The Literature of Cross-Cultural Contact
Garcilaso de la Vega was a 16th-century writer, the son of a conquistador captain and an Incan princess. Although Garcilaso de la Vega never traveled to Florida, his most noted work is La Florida del Inca, which relates numerous stories of the Hernando de Soto expedition and the Spanish and Indians who accompanied de Soto. The work is based on writings and oral narratives of de Soto and such others as Alvar Nunez Cabez de Vaca, a survivor of the Panfilo de Narvaez expedition who spent several years exploring what is now the American Southwest. Garcilaso de la Vega also gathered information from his mother’s family and friends in Peru. Scholars regard the book as a valuable resource, albeit somewhat romanticized and fictionalized.
Several chapters in Book II of La Florida del Inca relate the experiences of Juan Ortiz, a young man on the Naváez expedition, who had been captured and held as a slave before being freed by one of the daughters of his captor. The dramatic story describes the torturous captivity and his escape with the help of the daughter of Cacique Hirrihigua (a leader of the Native people), who had held him in captivity. If you read Spanish, read Chapters 1-4 of Book Two, which recounts the story of Juan Ortiz or ask a friend who reads Spanish to read it with you. As an alternative, search the Web for a translation of La Florida del Inca.
- Describe the treatment Ortiz received at the hands of the cacique. Why did the cacique treat Ortiz in such a brutal manner?
- What adjectives would you use to describe Juan Ortiz? Why do you think the cacique’s daughter intervened on his behalf?
- How does the author use the story of Juan Ortiz to comment on Christianity and morality?
- What are the similarities of the Ortiz story to that of the popular legend of Pocahontas and John Smith in the English Chesapeake colony some years later? What might account for the existence of two such similar stories?
In an online course titled American Passages: A Literary Survey, developed by a team of scholars working with Annenberg Media/Corporation for Public Broadcasting, the authors of a unit on “Exploring Borderlands” say:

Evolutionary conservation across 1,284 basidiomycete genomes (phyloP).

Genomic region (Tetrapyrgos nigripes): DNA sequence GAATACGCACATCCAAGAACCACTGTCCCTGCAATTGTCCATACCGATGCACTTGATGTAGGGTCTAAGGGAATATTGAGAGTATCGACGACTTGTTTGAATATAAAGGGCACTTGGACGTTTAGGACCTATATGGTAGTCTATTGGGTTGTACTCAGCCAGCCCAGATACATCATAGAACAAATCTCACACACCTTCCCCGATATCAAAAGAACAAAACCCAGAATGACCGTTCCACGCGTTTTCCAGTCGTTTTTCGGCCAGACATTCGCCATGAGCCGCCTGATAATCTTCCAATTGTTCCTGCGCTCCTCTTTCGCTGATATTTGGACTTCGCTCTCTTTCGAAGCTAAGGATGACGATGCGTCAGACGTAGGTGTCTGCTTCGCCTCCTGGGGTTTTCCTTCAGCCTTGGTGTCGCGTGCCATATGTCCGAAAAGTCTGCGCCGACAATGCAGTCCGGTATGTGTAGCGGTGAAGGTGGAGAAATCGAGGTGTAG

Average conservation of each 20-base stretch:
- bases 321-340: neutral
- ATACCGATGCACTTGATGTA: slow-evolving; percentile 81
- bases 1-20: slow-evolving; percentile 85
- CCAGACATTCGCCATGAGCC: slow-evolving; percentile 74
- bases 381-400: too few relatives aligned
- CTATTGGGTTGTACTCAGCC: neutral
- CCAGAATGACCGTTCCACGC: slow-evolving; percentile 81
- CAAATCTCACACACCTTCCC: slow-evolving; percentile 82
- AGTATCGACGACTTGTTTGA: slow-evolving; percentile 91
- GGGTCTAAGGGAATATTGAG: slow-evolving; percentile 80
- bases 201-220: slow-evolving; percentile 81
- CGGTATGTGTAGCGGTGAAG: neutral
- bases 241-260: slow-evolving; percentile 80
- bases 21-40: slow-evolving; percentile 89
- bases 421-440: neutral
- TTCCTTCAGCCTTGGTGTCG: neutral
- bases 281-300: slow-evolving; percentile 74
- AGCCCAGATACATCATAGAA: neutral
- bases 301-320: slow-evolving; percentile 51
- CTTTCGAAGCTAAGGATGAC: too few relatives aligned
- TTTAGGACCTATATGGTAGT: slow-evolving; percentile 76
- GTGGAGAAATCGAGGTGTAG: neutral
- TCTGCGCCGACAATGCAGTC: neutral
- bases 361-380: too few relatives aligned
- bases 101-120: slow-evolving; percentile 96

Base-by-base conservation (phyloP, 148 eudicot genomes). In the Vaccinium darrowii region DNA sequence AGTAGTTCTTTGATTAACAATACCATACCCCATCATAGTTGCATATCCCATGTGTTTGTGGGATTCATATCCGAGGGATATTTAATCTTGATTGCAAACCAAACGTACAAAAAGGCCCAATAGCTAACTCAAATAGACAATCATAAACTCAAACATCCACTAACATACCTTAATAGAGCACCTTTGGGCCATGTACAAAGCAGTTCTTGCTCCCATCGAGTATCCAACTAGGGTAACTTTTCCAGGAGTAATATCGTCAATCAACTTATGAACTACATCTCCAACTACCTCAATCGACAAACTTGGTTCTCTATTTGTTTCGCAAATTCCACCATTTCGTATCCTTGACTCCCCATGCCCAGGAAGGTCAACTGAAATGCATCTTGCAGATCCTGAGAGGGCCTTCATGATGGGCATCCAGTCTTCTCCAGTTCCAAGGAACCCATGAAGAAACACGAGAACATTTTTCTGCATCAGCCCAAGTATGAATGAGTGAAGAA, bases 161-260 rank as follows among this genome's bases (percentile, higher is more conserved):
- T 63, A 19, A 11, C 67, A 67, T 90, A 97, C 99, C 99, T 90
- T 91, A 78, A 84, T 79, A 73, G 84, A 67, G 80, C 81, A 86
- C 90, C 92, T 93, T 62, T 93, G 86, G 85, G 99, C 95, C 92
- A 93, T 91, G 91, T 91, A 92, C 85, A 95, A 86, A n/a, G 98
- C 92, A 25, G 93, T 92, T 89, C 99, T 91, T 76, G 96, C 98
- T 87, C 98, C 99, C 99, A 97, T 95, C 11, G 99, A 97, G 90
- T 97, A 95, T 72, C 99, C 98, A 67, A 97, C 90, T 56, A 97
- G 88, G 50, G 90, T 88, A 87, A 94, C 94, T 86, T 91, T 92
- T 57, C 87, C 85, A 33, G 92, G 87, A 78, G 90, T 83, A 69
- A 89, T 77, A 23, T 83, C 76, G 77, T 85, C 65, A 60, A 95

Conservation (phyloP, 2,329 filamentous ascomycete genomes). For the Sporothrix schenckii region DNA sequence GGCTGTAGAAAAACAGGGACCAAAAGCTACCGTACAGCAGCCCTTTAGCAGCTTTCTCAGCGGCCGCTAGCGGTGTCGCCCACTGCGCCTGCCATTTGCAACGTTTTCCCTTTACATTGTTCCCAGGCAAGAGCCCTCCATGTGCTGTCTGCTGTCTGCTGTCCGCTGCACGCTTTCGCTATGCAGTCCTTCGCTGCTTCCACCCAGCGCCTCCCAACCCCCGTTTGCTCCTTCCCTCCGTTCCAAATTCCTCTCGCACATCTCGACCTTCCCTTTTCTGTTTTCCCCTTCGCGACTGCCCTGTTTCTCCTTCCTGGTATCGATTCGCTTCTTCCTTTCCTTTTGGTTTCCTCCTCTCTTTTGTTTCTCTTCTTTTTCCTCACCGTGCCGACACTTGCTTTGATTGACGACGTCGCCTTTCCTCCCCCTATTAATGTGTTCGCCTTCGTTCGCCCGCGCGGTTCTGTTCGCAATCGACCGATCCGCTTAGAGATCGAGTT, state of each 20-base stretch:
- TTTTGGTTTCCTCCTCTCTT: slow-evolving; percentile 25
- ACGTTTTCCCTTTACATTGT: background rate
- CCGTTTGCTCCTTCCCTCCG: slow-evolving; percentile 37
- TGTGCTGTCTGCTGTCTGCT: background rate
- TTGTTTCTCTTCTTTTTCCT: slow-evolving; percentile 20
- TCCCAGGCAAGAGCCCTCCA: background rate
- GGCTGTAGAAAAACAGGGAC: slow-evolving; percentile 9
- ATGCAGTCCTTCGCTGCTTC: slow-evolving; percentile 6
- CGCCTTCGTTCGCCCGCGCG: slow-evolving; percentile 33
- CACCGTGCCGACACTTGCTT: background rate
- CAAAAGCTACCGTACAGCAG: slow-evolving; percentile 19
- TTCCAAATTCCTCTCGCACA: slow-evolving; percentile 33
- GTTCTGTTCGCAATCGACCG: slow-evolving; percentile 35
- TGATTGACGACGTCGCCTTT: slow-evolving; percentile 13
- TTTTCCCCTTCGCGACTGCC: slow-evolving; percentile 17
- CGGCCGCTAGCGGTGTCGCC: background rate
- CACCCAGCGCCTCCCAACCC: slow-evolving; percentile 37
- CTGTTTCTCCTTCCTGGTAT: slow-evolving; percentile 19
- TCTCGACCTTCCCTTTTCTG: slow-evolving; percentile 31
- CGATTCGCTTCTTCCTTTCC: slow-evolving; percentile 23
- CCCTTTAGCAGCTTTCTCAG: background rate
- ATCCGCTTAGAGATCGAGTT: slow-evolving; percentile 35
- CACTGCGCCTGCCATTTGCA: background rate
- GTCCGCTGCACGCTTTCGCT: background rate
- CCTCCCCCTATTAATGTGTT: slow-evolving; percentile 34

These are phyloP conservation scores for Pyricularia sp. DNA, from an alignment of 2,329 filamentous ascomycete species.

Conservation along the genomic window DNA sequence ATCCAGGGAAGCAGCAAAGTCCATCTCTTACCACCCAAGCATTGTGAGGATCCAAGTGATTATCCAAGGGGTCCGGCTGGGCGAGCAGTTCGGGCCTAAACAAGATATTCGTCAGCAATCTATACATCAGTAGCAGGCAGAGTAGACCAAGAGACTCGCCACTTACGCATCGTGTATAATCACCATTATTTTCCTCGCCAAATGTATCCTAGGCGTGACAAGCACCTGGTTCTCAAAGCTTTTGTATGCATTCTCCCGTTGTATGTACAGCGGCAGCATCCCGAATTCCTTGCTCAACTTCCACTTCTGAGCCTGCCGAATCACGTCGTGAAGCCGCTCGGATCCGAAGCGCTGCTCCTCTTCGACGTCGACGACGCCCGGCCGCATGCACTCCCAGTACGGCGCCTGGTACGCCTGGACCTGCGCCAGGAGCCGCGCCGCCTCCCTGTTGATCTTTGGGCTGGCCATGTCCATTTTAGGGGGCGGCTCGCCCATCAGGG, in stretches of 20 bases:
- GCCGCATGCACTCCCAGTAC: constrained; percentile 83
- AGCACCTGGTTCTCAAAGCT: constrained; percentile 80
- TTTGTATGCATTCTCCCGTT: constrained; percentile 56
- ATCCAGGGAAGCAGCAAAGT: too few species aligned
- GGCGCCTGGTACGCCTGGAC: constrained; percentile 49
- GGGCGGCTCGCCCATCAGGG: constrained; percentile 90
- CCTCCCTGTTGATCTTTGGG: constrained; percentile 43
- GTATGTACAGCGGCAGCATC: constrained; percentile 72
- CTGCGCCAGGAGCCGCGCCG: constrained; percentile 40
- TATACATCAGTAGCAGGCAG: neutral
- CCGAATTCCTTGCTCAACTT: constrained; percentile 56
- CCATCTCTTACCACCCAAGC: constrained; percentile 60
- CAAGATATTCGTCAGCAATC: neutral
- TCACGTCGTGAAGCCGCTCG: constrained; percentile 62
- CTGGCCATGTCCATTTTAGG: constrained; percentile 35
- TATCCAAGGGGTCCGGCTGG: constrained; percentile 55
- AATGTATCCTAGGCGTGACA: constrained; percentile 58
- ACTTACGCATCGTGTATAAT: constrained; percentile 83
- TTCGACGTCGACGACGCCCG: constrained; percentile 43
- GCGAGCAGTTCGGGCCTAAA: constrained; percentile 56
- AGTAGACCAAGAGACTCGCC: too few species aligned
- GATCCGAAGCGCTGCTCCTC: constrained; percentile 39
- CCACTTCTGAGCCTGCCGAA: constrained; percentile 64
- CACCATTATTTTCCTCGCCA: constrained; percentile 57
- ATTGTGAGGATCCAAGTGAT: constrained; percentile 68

. . . the contact zone between present-day Mexico and the southwestern United States evolved into a hybrid border region that continues to be influenced by the legacies of the different groups who first struggled there for dominance in the sixteenth century. After hundreds of years of war, intermarriage, trade, slavery, and religious struggles, a complex, syncretic culture has flourished in the space that marks the current U.S./Mexico border. As conquerors and conquered merged, a new mestizo identity (a blending of Indian, European, and African heritage) was created and continues to find expression in the work of contemporary Chicano and Chicana writers of the “borderland” region.
From “Exploring Borderlands: Instructor Overview,” American Passages: A Literary Survey, Annenberg/CPB. Retrieved October 7, 2005, from http://www.learner.org/amerpass/unit02/instructor.html.
In what ways could Garcilaso de la Vega be seen as the first writer in the “new mestizo identity”? How does his work reflect such themes identified in “Exploring Borderlands” as (1) gender’s role in power relations in cross-cultural contact and (2) the “metaphors of romance and eroticism that are common to conquest narratives”? Find more recent examples of literature that represent the “new mestizo identity.” How do themes from Garcilaso de la Vega’s work reemerge in these pieces of literature?